1) the indian state can’t kill 200 million people. persecution and marginalization seem quite a bit more plausible. though tbh the ‘secular state’ has struck me as kind of fake for a while and even since the beginning.

    2) the nazis were sui generis. even other european fascists were horrified when they ended up going through with their rhetoric! the italian army was notorious for ignoring commands they saw as evil or crazy, while the hungarian arrow cross fascists refused to liquidate the native jewry en masse (once the german nazis took over they did do this)

    1. I would say on (1) persecution too is also a long shot. Indian muslims have enough capital (and not just numbers) to allow persecution . They have enough allies across the board (Dravidians ,Bengalis,liberal-left, other minorities) .

      In purely cynical terms, the Hindu right has enough incentive to not go “too hard” on muslims, albeit this creates a coalition bigger then their political coalition. That’s why u see the current Govt backpedaling on NRC.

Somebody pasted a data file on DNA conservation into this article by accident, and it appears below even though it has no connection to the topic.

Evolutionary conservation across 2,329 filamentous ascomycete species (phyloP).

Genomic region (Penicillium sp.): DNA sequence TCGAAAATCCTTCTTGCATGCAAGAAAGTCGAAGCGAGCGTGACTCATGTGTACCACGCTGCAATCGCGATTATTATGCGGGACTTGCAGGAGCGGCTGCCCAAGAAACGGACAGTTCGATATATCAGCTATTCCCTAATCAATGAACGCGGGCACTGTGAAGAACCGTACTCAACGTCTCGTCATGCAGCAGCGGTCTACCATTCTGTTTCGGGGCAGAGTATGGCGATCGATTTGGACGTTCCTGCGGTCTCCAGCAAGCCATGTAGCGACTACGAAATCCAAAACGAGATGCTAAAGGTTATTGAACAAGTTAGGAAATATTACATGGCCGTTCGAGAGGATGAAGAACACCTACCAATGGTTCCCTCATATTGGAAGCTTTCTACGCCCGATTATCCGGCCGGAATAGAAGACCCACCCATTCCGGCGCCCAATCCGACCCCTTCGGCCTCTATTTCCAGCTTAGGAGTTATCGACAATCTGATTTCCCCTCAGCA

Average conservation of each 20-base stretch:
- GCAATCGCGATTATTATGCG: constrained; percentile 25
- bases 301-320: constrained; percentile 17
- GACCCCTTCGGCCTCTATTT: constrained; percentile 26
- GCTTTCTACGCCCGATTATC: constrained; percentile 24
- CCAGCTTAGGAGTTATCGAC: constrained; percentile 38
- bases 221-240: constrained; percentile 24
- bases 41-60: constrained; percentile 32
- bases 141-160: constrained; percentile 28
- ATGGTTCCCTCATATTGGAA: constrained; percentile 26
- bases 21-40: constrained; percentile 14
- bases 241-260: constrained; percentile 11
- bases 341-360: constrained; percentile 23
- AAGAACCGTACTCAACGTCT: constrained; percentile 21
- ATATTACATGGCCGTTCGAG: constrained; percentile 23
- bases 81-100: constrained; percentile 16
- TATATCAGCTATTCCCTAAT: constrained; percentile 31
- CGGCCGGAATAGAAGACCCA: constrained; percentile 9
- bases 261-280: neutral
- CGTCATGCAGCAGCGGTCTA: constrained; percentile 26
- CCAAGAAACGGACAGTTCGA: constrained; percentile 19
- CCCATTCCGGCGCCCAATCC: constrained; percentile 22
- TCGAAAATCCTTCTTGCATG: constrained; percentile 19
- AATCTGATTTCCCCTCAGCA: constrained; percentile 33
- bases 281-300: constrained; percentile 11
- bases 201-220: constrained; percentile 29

The thin line b/w political marginalization (so to create a image that “Hindus” are winning) and not too much marginalization (to create the image of “Hindus” under siege by the others) is the trick.

  8. to clarify a few points

    1) i do think in *some* ways the sublimation and marginalization of hindu nationalism in the public political domain for much of the post-independence era is kind of like the marginalization of political islam in much of the arab world. on the popular level there was more pent up demand for this ideology after the failures of top-down elite westernization (or native forms of westernization).